In my long-term view, China still has quite a lot of potential in its favour. China’s banking system looks to be in good shape, and infrastructure investment has been booming. The country’s foreign reserves at the end of 2011 totaled US$3.2 trillion1, the largest in the world. Perhaps China’s biggest resource, though, is its 1.3 billion people,4 whose incomes and standard of living have been rising. The shift to a consumer-oriented culture is well underway and seems poised to continue for the long term. If you think the Chinese people are going to give up their new cars and go back to bicycles, I can tell you: you’re probably mistaken!
I am equally optimistic about the long-term outlook for many other emerging economies. While several developed economies are still plagued by worries about their sovereign debt levels, many emerging economies are characterised by significantly high growth rates, low debt-to-GDP ratios, and high foreign reserves. Much of the growth in emerging markets is driven by domestic consumption, which seems tied to rising incomes and the growth of a young, working population.
Of course, there are always risks. Geopolitical issues are a factor in emerging markets (as they are everywhere) and could also contribute to inflation. Oil—an area of particular interest to me—is perhaps most vulnerable to these risks. Natural disasters can also have a dramatic impact on food crops and trigger price inflation, leading to domestic unrest. In the past few years we’ve seen this impact from drought and fires in Eastern Europe and from floods in Southeast Asia. To survive and thrive, companies must be equipped to absorb the impact of any higher commodity prices.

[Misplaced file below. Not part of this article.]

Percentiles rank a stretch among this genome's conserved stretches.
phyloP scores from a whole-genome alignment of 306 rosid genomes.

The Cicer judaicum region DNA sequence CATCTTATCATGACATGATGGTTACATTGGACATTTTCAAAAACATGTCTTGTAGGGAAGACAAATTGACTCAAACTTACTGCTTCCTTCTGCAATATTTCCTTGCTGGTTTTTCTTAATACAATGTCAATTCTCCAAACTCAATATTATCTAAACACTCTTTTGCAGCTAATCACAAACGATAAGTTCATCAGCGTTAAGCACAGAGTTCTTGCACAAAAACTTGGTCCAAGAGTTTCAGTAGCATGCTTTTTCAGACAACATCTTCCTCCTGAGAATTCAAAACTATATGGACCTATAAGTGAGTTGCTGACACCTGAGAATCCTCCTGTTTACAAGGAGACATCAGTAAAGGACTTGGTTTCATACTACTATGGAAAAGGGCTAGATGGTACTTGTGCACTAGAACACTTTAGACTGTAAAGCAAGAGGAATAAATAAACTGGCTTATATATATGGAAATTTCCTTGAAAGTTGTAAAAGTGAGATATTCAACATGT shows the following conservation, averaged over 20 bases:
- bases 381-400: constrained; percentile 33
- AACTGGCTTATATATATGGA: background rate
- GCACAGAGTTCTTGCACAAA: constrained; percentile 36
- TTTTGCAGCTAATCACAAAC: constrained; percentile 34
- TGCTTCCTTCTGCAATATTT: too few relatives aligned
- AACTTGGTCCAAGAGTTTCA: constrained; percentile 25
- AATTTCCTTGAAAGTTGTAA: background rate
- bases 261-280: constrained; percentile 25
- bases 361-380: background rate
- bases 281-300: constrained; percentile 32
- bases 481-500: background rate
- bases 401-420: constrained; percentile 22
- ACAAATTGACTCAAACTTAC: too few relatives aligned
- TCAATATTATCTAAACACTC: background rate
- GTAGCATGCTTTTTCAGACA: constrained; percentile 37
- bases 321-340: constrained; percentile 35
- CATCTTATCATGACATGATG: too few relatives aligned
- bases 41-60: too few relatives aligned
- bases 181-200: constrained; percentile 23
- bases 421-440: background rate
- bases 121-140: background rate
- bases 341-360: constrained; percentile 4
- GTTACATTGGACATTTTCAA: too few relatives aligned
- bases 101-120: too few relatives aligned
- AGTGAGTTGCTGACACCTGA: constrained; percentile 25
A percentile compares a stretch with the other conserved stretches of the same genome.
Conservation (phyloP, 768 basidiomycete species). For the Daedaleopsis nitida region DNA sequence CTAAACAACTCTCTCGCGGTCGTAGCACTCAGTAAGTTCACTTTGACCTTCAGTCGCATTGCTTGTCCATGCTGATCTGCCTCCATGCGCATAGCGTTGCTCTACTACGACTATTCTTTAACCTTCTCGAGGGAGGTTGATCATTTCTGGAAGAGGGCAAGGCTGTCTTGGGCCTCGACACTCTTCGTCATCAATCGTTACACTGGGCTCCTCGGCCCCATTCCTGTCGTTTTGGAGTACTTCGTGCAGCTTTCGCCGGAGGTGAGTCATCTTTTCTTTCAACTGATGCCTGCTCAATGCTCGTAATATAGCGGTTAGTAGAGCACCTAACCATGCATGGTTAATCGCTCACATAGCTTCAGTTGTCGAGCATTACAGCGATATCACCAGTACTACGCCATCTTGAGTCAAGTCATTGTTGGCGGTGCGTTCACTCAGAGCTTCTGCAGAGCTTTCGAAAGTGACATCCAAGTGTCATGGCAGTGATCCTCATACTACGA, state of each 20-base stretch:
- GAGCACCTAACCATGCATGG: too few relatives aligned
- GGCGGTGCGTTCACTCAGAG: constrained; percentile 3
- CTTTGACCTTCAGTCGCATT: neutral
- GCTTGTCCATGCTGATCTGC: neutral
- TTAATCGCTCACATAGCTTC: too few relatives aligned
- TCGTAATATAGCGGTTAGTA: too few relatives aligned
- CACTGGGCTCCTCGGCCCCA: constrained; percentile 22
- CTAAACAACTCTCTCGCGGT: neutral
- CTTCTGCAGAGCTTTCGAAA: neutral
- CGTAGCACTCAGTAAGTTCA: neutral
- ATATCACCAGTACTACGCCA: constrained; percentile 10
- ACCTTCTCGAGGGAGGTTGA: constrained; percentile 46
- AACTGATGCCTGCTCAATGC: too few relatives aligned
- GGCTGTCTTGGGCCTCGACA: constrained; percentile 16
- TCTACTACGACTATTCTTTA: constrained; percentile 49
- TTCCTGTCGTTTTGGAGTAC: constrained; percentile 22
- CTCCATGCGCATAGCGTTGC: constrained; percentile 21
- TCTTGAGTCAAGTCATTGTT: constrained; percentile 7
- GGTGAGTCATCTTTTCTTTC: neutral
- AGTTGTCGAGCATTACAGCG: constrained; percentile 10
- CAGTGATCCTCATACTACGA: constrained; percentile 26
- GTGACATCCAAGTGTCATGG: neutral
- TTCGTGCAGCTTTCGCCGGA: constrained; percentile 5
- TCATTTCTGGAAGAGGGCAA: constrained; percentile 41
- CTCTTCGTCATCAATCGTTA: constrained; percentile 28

I believe the key is to remember that inflation, like a fire, has to be constantly monitored. I think inflation will exist as long as governments aren’t restricted in creating new money. So even with the progress we’ve seen on the inflation front, I believe it is something we have to remain vigilant about this year. While some emerging nations can temporarily shift their focus from inflation-fighting to igniting growth, others are still battling inflation. It is a constant balancing act between challenges and opportunities.
As an investor, one way to try to combat the forces of inflation and slower growth in one nation over another is to diversify—by asset and by country. Fortunately for investors looking to diversify, I believe there are many potential opportunities to choose from. Investors just need to know where to look for compelling opportunities. It’s our job to do the research to look for them. It is important to remember, however, that diversification cannot guarantee a profit or protect against a loss.
In terms of our investment approach, while there is no sure path to success, we will continue to do what we have always done: invest with a long-term horizon in companies that we believe are undervalued, fundamentally strong and growing, and that we think can weather difficult times. Even though it’s hard to get the balance just right, I am optimistic about the future.
Want more? Read Dr. Mobius’ recent collaborative effort with Dr. Michael Hasenstab, Franklin Templeton Fixed Income Group’s International Bond Department Co-Director.
U.S. readers can click on this link: “Emerging Markets, Yesterday, Today and Tomorrow“
International readers can click on this link: “Emerging Markets, Yesterday, Today and Tomorrow“
1 Source: People’s Republic of China, National Bureau of Statistics.
2 Source:Russia Federal Service of State Statistics.
3 Source: Bank of Korea.
4 Source: CIA World Fact Book, January 2012.